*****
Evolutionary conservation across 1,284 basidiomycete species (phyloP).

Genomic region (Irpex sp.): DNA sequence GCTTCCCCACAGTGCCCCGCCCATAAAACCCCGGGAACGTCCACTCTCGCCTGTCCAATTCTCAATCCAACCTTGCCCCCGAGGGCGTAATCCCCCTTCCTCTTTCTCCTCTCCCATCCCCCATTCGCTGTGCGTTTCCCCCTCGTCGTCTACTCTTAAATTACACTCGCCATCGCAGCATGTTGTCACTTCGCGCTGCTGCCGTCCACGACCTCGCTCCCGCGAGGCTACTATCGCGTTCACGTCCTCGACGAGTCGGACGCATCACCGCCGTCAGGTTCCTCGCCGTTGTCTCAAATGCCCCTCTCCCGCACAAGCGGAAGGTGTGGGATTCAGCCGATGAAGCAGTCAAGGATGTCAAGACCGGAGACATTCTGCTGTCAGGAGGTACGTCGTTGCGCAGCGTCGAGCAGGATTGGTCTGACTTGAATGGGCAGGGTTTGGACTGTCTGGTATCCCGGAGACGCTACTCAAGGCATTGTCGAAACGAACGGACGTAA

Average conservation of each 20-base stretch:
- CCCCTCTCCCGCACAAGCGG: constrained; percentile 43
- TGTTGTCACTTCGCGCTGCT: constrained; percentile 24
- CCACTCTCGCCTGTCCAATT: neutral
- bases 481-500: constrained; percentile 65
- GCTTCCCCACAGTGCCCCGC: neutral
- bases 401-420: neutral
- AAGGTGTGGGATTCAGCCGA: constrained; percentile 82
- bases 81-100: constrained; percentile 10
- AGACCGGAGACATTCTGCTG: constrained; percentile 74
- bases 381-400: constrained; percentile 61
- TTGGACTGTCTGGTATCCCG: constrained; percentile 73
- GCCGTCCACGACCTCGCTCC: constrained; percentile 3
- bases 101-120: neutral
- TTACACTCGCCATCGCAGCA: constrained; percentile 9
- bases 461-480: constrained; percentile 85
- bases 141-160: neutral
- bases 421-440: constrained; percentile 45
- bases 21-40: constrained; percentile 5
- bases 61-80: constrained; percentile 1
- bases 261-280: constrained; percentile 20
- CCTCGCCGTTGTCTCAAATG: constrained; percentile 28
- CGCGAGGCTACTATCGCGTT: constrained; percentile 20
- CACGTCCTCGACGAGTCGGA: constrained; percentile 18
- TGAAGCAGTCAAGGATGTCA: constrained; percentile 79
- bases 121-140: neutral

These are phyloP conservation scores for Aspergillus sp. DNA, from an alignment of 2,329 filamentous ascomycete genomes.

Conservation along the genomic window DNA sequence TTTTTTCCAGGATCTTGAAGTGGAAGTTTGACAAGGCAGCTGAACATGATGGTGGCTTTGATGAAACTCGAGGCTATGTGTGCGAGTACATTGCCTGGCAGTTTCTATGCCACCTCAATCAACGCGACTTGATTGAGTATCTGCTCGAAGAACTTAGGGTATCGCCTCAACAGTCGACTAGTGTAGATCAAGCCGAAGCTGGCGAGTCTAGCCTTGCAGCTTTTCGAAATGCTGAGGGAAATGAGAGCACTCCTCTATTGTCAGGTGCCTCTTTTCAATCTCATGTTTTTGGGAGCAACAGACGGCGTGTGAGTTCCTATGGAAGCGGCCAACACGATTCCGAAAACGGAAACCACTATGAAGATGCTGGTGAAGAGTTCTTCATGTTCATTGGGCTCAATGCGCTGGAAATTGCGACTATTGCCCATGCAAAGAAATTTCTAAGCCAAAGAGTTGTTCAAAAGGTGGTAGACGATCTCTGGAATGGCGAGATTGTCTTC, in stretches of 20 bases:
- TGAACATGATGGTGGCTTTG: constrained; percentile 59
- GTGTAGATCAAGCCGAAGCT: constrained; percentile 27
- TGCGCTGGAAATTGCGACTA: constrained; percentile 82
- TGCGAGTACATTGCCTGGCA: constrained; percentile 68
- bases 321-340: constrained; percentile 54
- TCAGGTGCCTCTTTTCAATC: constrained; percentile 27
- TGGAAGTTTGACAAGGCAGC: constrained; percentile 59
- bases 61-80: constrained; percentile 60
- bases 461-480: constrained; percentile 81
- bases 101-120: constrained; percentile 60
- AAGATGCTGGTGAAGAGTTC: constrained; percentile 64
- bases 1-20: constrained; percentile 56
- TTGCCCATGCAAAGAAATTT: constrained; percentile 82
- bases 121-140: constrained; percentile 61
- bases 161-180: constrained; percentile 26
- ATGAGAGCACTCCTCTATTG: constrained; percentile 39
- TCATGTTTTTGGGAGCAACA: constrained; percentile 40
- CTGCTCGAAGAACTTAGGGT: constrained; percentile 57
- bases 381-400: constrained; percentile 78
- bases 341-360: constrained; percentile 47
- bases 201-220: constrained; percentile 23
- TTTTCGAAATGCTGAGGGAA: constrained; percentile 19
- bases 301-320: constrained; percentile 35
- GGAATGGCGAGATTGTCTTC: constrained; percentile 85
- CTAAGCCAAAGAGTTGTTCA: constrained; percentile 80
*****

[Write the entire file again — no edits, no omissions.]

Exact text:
Evolutionary conservation across 1,284 basidiomycete species (phyloP).

Genomic region (Irpex sp.): DNA sequence GCTTCCCCACAGTGCCCCGCCCATAAAACCCCGGGAACGTCCACTCTCGCCTGTCCAATTCTCAATCCAACCTTGCCCCCGAGGGCGTAATCCCCCTTCCTCTTTCTCCTCTCCCATCCCCCATTCGCTGTGCGTTTCCCCCTCGTCGTCTACTCTTAAATTACACTCGCCATCGCAGCATGTTGTCACTTCGCGCTGCTGCCGTCCACGACCTCGCTCCCGCGAGGCTACTATCGCGTTCACGTCCTCGACGAGTCGGACGCATCACCGCCGTCAGGTTCCTCGCCGTTGTCTCAAATGCCCCTCTCCCGCACAAGCGGAAGGTGTGGGATTCAGCCGATGAAGCAGTCAAGGATGTCAAGACCGGAGACATTCTGCTGTCAGGAGGTACGTCGTTGCGCAGCGTCGAGCAGGATTGGTCTGACTTGAATGGGCAGGGTTTGGACTGTCTGGTATCCCGGAGACGCTACTCAAGGCATTGTCGAAACGAACGGACGTAA

Average conservation of each 20-base stretch:
- CCCCTCTCCCGCACAAGCGG: constrained; percentile 43
- TGTTGTCACTTCGCGCTGCT: constrained; percentile 24
- CCACTCTCGCCTGTCCAATT: neutral
- bases 481-500: constrained; percentile 65
- GCTTCCCCACAGTGCCCCGC: neutral
- bases 401-420: neutral
- AAGGTGTGGGATTCAGCCGA: constrained; percentile 82
- bases 81-100: constrained; percentile 10
- AGACCGGAGACATTCTGCTG: constrained; percentile 74
- bases 381-400: constrained; percentile 61
- TTGGACTGTCTGGTATCCCG: constrained; percentile 73
- GCCGTCCACGACCTCGCTCC: constrained; percentile 3
- bases 101-120: neutral
- TTACACTCGCCATCGCAGCA: constrained; percentile 9
- bases 461-480: constrained; percentile 85
- bases 141-160: neutral
- bases 421-440: constrained; percentile 45
- bases 21-40: constrained; percentile 5
- bases 61-80: constrained; percentile 1
- bases 261-280: constrained; percentile 20
- CCTCGCCGTTGTCTCAAATG: constrained; percentile 28
- CGCGAGGCTACTATCGCGTT: constrained; percentile 20
- CACGTCCTCGACGAGTCGGA: constrained; percentile 18
- TGAAGCAGTCAAGGATGTCA: constrained; percentile 79
- bases 121-140: neutral

These are phyloP conservation scores for Aspergillus sp. DNA, from an alignment of 2,329 filamentous ascomycete genomes.

Conservation along the genomic window DNA sequence TTTTTTCCAGGATCTTGAAGTGGAAGTTTGACAAGGCAGCTGAACATGATGGTGGCTTTGATGAAACTCGAGGCTATGTGTGCGAGTACATTGCCTGGCAGTTTCTATGCCACCTCAATCAACGCGACTTGATTGAGTATCTGCTCGAAGAACTTAGGGTATCGCCTCAACAGTCGACTAGTGTAGATCAAGCCGAAGCTGGCGAGTCTAGCCTTGCAGCTTTTCGAAATGCTGAGGGAAATGAGAGCACTCCTCTATTGTCAGGTGCCTCTTTTCAATCTCATGTTTTTGGGAGCAACAGACGGCGTGTGAGTTCCTATGGAAGCGGCCAACACGATTCCGAAAACGGAAACCACTATGAAGATGCTGGTGAAGAGTTCTTCATGTTCATTGGGCTCAATGCGCTGGAAATTGCGACTATTGCCCATGCAAAGAAATTTCTAAGCCAAAGAGTTGTTCAAAAGGTGGTAGACGATCTCTGGAATGGCGAGATTGTCTTC, in stretches of 20 bases:
- TGAACATGATGGTGGCTTTG: constrained; percentile 59
- GTGTAGATCAAGCCGAAGCT: constrained; percentile 27
- TGCGCTGGAAATTGCGACTA: constrained; percentile 82
- TGCGAGTACATTGCCTGGCA: constrained; percentile 68
- bases 321-340: constrained; percentile 54
- TCAGGTGCCTCTTTTCAATC: constrained; percentile 27
- TGGAAGTTTGACAAGGCAGC: constrained; percentile 59
- bases 61-80: constrained; percentile 60
- bases 461-480: constrained; percentile 81
- bases 101-120: constrained; percentile 60
- AAGATGCTGGTGAAGAGTTC: constrained; percentile 64
- bases 1-20: constrained; percentile 56
- TTGCCCATGCAAAGAAATTT: constrained; percentile 82
- bases 121-140: constrained; percentile 61
- bases 161-180: constrained; percentile 26
- ATGAGAGCACTCCTCTATTG: constrained; percentile 39
- TCATGTTTTTGGGAGCAACA: constrained; percentile 40
- CTGCTCGAAGAACTTAGGGT: constrained; percentile 57
- bases 381-400: constrained; percentile 78
- bases 341-360: constrained; percentile 47
- bases 201-220: constrained; percentile 23
- TTTTCGAAATGCTGAGGGAA: constrained; percentile 19
- bases 301-320: constrained; percentile 35
- GGAATGGCGAGATTGTCTTC: constrained; percentile 85
- CTAAGCCAAAGAGTTGTTCA: constrained; percentile 80